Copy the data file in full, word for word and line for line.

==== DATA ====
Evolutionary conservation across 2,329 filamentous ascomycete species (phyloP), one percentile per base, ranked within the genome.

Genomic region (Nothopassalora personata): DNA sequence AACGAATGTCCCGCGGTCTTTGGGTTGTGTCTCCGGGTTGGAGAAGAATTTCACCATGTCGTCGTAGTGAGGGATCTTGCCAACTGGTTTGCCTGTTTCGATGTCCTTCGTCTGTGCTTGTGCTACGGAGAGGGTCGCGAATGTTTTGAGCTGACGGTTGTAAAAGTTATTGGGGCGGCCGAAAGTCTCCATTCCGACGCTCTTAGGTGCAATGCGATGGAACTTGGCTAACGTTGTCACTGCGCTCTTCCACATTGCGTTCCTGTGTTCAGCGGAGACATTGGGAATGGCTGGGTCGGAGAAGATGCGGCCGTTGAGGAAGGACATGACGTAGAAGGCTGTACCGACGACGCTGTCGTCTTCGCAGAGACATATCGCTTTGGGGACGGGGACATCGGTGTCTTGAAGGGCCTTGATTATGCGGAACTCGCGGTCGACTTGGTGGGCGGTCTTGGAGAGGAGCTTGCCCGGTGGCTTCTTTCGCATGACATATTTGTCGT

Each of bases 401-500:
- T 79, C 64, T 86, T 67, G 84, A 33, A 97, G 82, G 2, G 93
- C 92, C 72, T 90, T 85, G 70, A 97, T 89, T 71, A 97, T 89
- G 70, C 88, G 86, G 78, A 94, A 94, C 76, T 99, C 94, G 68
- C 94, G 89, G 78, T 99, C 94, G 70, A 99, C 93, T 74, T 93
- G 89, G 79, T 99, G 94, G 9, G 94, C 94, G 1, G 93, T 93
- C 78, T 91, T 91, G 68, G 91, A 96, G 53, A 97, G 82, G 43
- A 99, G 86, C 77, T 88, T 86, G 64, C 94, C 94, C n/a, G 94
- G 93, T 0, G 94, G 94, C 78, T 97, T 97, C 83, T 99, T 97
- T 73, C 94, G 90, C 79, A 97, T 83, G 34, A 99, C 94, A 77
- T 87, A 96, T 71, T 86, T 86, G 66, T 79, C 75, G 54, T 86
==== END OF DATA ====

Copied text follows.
Evolutionary conservation across 2,329 filamentous ascomycete species (phyloP), one percentile per base, ranked within the genome.

Genomic region (Nothopassalora personata): DNA sequence AACGAATGTCCCGCGGTCTTTGGGTTGTGTCTCCGGGTTGGAGAAGAATTTCACCATGTCGTCGTAGTGAGGGATCTTGCCAACTGGTTTGCCTGTTTCGATGTCCTTCGTCTGTGCTTGTGCTACGGAGAGGGTCGCGAATGTTTTGAGCTGACGGTTGTAAAAGTTATTGGGGCGGCCGAAAGTCTCCATTCCGACGCTCTTAGGTGCAATGCGATGGAACTTGGCTAACGTTGTCACTGCGCTCTTCCACATTGCGTTCCTGTGTTCAGCGGAGACATTGGGAATGGCTGGGTCGGAGAAGATGCGGCCGTTGAGGAAGGACATGACGTAGAAGGCTGTACCGACGACGCTGTCGTCTTCGCAGAGACATATCGCTTTGGGGACGGGGACATCGGTGTCTTGAAGGGCCTTGATTATGCGGAACTCGCGGTCGACTTGGTGGGCGGTCTTGGAGAGGAGCTTGCCCGGTGGCTTCTTTCGCATGACATATTTGTCGT

Each of bases 401-500:
- T 79, C 64, T 86, T 67, G 84, A 33, A 97, G 82, G 2, G 93
- C 92, C 72, T 90, T 85, G 70, A 97, T 89, T 71, A 97, T 89
- G 70, C 88, G 86, G 78, A 94, A 94, C 76, T 99, C 94, G 68
- C 94, G 89, G 78, T 99, C 94, G 70, A 99, C 93, T 74, T 93
- G 89, G 79, T 99, G 94, G 9, G 94, C 94, G 1, G 93, T 93
- C 78, T 91, T 91, G 68, G 91, A 96, G 53, A 97, G 82, G 43
- A 99, G 86, C 77, T 88, T 86, G 64, C 94, C 94, C n/a, G 94
- G 93, T 0, G 94, G 94, C 78, T 97, T 97, C 83, T 99, T 97
- T 73, C 94, G 90, C 79, A 97, T 83, G 34, A 99, C 94, A 77
- T 87, A 96, T 71, T 86, T 86, G 66, T 79, C 75, G 54, T 86